The latest results of the International Panel on the Oceans are much more alarming than those of August 2019. The report published from Monaco on September 25, 2019, indicates that pollution is degrading the seas and oceans more strongly and more rapidly than expected. Acidification of waters will have several consequences for Africa, including a 40% decline in its fish stock.

“The oceans and frozen areas, victims of global warming, are withering away at high speed, threatening huge parts of humanity, which must reduce CO² emissions as quickly as possible to limit the damage” warned the Intergovernmental Panel on Climate Change (IPCC) on Wednesday, September 25, 2019. In its report on the oceans and cryosphere, i. e. all the planet’s frozen waters and soils, the IPCC warns against irreversible changes.

With 38 coastal states, 13 million square kilometres of maritime areas and 26,000 kilometres of coastline, the African continent has reason to be truly concerned about the results of this new IPCC report. Experts note that the acidity of the waters will produce a significant decrease in fish food (phytoplankton in tropical waters). This will have an impact on fish stocks, which could decline by nearly 40%. Fish will seek more favourable conditions by migrating north, which will be a problem for fishermen and all those who consume fish.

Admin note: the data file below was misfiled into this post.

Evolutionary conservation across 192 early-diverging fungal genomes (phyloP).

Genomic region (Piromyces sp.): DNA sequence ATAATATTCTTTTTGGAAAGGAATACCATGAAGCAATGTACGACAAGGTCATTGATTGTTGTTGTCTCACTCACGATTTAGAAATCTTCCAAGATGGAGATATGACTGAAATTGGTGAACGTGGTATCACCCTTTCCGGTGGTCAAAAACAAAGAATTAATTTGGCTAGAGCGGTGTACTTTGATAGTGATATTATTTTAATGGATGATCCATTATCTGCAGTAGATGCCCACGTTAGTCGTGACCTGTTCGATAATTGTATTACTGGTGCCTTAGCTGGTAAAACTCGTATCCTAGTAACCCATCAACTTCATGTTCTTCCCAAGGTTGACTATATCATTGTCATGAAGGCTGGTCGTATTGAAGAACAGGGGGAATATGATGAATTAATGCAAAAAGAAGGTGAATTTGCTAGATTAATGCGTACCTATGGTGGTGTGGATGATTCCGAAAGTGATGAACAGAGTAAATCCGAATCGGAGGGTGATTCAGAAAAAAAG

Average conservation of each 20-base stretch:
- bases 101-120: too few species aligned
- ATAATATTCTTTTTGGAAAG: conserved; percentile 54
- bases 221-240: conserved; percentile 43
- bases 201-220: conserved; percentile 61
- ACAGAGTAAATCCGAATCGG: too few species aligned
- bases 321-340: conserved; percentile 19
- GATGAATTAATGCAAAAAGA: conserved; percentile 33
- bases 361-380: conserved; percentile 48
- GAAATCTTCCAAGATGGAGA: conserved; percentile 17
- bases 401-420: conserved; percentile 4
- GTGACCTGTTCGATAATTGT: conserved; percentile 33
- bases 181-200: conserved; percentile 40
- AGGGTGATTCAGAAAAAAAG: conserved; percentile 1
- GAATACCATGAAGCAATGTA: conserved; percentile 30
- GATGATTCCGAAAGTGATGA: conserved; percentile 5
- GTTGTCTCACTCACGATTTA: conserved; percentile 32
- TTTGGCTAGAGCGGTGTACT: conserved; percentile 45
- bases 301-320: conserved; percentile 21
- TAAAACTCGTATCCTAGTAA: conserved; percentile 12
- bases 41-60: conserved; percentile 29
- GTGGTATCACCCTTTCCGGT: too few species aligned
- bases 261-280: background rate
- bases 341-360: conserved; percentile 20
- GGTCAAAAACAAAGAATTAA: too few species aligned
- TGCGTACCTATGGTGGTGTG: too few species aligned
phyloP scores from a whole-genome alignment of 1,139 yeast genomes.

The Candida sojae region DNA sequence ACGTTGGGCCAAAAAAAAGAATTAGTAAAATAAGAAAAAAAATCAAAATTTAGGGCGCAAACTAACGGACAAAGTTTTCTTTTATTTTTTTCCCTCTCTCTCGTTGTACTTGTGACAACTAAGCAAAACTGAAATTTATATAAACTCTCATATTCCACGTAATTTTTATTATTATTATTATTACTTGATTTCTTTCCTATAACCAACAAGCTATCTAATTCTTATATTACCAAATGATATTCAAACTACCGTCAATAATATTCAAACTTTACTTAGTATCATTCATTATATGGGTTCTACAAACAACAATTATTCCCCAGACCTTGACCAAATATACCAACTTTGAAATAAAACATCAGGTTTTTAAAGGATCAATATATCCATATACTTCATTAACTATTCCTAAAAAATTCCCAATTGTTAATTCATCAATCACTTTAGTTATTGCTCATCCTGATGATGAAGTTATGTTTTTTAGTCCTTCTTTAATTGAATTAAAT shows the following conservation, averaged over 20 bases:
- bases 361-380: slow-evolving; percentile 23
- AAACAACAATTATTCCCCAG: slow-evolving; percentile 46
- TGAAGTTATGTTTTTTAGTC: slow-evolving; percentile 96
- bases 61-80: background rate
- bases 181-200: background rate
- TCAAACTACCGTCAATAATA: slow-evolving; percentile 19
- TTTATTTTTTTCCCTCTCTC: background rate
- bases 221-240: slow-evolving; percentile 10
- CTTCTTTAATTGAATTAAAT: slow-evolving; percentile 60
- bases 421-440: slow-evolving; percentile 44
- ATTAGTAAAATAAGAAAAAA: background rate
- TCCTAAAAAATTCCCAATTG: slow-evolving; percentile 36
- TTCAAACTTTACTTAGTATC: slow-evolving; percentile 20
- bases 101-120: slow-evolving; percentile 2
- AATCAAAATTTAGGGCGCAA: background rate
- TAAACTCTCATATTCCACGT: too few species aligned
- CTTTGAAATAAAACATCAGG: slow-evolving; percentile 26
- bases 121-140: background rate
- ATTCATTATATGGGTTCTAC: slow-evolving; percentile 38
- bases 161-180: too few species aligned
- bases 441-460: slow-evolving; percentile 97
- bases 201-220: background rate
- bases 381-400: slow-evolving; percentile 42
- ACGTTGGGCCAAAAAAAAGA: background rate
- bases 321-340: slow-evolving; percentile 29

Sea level could rise by at least one metre by 2100

While previous IPCC estimates set the temperature increase at 1.5°C by 2100, the new estimates are worse and now openly suggest a 2°C increase over the same time frame. At this temperature, the melting of the ice caps will be stronger and the sea level will rise by one metre.

The situation will be disastrous for African island states such as Mauritius, where, according to official figures, erosion has already washed away 11% of the coastline and weakened coral reefs. In addition, the rise of the sea has multiple consequences. Groundwater becomes unusable for irrigation because of the salinisation of the water that occurs.

It should be remembered that the lives of humans, animals and the biosphere are closely linked to the ocean and the cryosphere. According to IPCC studies, these bodies of water are large carbon sinks. Of the 40 billion tonnes of CO² emitted each year by human activity, less than 50% remains in the atmosphere. The remainder is absorbed in approximately equal parts by terrestrial vegetation and the ocean. Similarly, the oceans absorb more than 90% of the additional heat generated by global warming.